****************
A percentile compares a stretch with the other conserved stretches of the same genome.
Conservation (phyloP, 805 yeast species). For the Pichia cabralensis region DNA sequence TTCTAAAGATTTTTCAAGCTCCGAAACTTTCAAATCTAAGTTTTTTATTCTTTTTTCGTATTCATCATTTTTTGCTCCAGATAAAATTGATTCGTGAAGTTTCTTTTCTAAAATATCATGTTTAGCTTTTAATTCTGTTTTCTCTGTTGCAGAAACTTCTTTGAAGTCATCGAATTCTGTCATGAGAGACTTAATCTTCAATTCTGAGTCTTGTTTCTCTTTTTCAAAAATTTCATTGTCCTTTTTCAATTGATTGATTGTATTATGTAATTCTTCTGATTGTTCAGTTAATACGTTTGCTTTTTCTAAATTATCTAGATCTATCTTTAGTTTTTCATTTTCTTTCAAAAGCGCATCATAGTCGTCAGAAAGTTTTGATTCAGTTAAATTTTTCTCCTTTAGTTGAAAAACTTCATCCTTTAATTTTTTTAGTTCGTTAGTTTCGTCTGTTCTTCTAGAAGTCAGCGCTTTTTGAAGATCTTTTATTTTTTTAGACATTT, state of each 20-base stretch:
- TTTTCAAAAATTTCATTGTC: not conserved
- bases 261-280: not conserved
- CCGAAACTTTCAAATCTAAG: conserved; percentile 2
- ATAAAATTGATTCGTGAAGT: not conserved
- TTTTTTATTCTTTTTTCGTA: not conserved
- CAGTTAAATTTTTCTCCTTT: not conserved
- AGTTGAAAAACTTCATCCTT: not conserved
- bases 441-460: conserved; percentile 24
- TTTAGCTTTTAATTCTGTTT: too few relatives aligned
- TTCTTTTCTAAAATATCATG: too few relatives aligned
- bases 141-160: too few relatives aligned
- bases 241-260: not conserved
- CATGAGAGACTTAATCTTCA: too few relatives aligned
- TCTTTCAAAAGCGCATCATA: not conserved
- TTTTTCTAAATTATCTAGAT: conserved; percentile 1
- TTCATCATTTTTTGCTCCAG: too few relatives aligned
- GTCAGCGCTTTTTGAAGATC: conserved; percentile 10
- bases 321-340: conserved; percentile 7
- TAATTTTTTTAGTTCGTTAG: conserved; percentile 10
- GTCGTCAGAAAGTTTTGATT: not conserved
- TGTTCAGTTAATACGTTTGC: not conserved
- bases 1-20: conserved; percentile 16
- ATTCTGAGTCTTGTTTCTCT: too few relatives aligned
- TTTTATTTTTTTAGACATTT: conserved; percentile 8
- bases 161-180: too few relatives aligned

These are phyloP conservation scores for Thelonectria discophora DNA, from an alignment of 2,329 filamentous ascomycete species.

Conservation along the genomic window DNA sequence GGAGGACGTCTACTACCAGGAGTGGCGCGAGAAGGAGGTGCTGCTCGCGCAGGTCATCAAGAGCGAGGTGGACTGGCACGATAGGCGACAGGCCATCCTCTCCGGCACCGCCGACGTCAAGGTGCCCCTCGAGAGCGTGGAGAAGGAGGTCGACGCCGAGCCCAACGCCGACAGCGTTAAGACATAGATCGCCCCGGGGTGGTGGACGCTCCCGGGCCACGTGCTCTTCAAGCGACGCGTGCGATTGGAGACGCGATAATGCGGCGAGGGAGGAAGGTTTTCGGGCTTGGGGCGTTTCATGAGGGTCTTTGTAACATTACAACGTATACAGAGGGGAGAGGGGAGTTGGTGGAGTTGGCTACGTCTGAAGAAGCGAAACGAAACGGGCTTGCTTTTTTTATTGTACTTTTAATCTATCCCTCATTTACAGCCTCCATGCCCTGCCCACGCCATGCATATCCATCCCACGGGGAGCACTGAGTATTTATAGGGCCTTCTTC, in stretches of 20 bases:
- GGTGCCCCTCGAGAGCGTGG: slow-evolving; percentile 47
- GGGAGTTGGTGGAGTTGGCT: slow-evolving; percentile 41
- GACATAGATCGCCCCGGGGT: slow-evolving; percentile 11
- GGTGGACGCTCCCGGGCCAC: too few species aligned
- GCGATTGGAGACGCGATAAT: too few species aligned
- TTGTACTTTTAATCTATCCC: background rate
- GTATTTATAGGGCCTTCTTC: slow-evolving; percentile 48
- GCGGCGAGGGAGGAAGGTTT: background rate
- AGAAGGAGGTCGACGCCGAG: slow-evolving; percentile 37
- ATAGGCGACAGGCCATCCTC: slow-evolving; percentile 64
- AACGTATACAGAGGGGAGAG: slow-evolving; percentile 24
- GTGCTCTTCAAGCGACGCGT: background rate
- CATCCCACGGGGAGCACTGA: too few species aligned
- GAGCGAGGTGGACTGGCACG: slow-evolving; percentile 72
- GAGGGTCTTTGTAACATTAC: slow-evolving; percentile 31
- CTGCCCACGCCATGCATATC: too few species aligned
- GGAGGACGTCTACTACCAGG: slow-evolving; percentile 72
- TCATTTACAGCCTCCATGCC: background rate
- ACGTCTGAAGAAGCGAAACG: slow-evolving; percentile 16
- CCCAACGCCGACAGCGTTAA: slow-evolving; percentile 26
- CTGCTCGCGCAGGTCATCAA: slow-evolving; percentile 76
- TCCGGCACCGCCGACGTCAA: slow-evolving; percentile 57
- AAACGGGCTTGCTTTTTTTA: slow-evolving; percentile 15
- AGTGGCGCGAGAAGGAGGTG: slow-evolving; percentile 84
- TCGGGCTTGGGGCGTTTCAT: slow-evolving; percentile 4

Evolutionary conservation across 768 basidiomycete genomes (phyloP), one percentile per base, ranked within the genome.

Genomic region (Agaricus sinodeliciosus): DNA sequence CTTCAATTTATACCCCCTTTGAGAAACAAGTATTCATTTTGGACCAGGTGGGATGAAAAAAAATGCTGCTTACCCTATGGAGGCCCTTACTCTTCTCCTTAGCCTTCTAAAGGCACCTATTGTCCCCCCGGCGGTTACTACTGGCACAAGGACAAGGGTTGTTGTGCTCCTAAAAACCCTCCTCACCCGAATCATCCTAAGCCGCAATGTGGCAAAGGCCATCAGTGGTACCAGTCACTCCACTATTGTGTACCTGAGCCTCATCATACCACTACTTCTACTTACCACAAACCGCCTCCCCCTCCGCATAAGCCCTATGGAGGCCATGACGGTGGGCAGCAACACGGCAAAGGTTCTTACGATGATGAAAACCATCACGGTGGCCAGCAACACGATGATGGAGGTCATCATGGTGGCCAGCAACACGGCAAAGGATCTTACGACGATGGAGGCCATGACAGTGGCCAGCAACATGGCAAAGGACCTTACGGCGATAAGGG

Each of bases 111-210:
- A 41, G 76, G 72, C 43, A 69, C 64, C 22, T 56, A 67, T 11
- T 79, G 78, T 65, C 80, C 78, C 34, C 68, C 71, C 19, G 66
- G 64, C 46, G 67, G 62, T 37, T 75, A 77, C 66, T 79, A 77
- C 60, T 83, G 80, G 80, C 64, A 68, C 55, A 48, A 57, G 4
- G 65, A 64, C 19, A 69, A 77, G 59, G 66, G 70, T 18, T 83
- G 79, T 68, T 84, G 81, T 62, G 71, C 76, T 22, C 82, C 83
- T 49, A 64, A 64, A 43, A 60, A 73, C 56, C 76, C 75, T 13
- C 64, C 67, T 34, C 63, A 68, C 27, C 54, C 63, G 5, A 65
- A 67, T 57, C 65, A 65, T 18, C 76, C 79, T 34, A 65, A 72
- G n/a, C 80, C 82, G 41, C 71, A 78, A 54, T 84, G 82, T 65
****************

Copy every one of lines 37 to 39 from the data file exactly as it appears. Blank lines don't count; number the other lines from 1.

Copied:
- GCGGCGAGGGAGGAAGGTTT: background rate
- AGAAGGAGGTCGACGCCGAG: slow-evolving; percentile 37
- ATAGGCGACAGGCCATCCTC: slow-evolving; percentile 64